this exhibition is shining a light on the uk’s homelessness epidemic

Photographer Jermaine Francis presents ‘The Invisibles’, a powerful selection of photos of the tents serving a temporary homeless shelters across British cities shot originally for i-D.

by Roisin Lanigan
17 October 2019, 7:00am

If you’ve walked around any busy city or town centre in the UK in recent months, you’ll have spotted the tents that are the focus of photographer Jermaine Francis’s new exhibition. As austerity measures and cuts to public services have increased, more and more homeless people are finding themselves turning to these tents, previously reserved for festivals or on camping holidays, as a way to provide some shelter for themselves or to create a makeshift home.

Jermaine began his project photographing the tents over the course of several months, with the final project, The Invisibles, being featured in i-D’s most recent issue, The Post Truth Truth Issue. Jermaine also wrote a poignant article for the issue explaining his reasoning behind the project, sharing why it had been a difficult one for him to create.

“I didn’t enjoy making this project,” he wrote. “About a year ago, I began noticing tents popping up around the urban landscape. I already knew that homelessness had increased and increased everywhere, not just in London — but the tents cemented it. Research from Shelter has revealed that there are about 300,000 homeless people in the UK, an increase of 13,000 in the past year alone. This means that one in every 200 people in Britain are homeless. If you add in those who are unrecorded, or sleeping two and three to one tent, that number is even higher.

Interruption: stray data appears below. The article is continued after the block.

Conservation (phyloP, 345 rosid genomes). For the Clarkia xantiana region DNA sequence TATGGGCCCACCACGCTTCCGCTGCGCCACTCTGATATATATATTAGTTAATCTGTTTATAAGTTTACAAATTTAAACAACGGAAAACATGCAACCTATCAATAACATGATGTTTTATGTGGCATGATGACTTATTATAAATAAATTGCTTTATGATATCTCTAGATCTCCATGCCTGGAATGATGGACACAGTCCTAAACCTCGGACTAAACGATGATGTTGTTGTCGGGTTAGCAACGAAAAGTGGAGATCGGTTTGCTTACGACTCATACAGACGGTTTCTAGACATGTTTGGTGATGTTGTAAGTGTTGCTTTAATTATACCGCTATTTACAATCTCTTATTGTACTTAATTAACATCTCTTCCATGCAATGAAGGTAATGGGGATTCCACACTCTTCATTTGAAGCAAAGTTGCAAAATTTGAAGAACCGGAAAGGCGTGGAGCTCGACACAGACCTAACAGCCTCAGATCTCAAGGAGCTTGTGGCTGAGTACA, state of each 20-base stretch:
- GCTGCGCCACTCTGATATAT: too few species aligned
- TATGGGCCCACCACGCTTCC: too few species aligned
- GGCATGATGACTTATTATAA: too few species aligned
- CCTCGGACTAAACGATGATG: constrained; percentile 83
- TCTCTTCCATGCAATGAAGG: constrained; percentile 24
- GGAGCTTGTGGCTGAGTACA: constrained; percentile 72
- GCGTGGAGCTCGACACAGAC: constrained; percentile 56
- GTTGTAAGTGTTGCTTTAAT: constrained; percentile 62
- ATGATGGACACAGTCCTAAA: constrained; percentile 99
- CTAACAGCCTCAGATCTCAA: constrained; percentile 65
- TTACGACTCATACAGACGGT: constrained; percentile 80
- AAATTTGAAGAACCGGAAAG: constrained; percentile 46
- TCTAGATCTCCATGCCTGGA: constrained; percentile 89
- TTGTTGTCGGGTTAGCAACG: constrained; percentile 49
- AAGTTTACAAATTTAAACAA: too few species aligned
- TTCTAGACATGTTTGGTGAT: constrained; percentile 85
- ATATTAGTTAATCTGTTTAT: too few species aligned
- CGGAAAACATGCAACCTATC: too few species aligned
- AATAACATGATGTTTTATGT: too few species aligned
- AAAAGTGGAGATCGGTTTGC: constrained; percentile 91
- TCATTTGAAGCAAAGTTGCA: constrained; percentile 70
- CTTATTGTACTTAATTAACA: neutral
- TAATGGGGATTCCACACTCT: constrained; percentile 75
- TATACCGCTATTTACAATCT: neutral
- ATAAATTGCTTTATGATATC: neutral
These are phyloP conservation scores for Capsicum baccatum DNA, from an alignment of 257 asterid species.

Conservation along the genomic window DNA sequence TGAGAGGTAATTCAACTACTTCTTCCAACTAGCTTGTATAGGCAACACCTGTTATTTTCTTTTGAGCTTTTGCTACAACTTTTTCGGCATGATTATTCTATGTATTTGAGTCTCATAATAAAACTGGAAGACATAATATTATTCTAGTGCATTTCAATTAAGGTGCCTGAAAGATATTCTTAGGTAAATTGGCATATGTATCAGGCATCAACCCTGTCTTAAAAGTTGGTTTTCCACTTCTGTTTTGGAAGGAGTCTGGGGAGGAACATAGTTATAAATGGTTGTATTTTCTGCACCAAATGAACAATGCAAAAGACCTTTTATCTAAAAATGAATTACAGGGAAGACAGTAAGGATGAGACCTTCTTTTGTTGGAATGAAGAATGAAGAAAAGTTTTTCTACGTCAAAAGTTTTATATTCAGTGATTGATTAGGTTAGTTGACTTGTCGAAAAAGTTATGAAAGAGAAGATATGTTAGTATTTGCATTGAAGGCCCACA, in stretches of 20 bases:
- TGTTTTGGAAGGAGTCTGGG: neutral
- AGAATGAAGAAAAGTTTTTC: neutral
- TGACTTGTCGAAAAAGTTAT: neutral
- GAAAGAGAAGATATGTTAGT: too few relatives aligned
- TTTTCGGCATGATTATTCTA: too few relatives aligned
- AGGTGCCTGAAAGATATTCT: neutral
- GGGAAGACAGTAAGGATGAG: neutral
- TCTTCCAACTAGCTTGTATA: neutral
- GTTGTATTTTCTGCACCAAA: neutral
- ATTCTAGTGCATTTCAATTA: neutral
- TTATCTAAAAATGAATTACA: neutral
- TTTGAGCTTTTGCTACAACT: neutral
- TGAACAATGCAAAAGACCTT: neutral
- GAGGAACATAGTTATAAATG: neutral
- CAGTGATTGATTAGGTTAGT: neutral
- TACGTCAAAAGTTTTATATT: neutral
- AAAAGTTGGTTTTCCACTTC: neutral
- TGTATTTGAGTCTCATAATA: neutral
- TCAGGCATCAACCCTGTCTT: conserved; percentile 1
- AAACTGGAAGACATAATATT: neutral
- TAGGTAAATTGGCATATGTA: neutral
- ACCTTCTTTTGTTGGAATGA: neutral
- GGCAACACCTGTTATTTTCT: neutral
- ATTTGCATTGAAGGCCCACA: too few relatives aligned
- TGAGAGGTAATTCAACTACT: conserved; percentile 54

“It felt strange seeing so many homeless people living in tents here in Britain; we are the fifth largest economy in the world. This is a place that’s supposed to be able to help the most vulnerable in our society. I decided to document them.”


That documentation takes the form of The Invisibles, a new exhibition of Jermaine’s photography with donations going to Shelter, which opens 23 October at London’s Protein Studios. In addition to the photos themselves, the exhibition also features an auction of prints, with all sales in aid of the same homeless charity.

“This project isn’t just about homelessness itself”, Jermaine explains to i-D. “It’s about how we think about society and the most vulnerable people in it. Things need to change, both in terms of the system and of ourselves.”

‘The Invisibles’ opens Wednesday 23 October at Protein Studios, 6-9pm. See the full story on next week.

jermaine francis